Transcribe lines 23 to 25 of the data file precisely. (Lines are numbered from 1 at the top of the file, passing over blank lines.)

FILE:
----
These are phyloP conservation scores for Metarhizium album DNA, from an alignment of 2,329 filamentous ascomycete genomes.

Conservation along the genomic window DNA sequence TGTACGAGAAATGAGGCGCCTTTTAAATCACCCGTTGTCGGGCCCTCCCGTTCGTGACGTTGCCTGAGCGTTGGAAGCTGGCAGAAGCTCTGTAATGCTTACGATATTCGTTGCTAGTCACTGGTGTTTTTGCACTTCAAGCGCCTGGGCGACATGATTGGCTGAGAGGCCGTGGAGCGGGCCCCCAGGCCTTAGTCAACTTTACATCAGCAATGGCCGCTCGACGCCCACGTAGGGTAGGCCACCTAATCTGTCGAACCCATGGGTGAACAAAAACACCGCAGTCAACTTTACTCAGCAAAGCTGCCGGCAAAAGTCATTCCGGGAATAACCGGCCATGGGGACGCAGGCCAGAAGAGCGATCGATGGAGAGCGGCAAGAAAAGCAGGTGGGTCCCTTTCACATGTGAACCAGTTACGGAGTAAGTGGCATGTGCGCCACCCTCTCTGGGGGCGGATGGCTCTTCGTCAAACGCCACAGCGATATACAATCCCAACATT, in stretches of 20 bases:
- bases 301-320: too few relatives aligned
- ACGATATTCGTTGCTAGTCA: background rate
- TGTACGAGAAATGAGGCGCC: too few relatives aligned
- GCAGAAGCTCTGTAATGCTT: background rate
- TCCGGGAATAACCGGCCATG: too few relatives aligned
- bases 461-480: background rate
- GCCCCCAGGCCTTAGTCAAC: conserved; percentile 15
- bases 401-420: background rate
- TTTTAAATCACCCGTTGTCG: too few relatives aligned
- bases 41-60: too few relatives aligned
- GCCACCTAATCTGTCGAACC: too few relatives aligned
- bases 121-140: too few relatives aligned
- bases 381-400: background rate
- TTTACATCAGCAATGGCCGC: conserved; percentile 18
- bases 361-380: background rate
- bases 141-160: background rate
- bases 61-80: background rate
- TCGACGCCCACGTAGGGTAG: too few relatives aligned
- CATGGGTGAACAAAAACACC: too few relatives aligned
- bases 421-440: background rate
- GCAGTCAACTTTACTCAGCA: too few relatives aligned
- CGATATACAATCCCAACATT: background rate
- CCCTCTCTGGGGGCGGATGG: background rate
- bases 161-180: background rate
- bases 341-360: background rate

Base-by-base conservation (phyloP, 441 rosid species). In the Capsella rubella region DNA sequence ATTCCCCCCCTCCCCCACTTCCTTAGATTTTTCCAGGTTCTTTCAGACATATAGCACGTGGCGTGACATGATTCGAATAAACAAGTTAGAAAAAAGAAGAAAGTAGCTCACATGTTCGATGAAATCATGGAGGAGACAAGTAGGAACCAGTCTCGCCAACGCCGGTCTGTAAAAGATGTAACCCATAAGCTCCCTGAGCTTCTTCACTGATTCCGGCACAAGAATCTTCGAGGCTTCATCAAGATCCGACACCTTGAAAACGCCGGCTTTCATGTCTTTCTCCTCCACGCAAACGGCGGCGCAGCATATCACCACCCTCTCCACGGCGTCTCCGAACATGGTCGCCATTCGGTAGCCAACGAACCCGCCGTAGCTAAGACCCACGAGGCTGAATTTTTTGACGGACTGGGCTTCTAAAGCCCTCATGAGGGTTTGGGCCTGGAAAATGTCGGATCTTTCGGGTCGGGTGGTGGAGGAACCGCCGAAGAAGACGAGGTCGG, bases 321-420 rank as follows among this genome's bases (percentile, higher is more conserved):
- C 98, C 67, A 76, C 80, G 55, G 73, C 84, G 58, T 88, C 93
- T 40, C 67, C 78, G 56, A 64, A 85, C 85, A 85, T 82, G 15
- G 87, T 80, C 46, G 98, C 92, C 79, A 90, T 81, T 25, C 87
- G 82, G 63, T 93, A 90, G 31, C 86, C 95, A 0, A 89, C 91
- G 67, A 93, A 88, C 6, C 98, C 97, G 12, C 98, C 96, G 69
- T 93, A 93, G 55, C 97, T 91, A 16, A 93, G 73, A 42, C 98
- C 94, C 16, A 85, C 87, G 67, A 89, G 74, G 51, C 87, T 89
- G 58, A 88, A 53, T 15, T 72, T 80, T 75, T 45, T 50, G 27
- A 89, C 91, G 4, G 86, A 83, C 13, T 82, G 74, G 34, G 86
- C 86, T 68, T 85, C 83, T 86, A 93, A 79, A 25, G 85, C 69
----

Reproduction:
- GCAGTCAACTTTACTCAGCA: too few relatives aligned
- CGATATACAATCCCAACATT: background rate
- CCCTCTCTGGGGGCGGATGG: background rate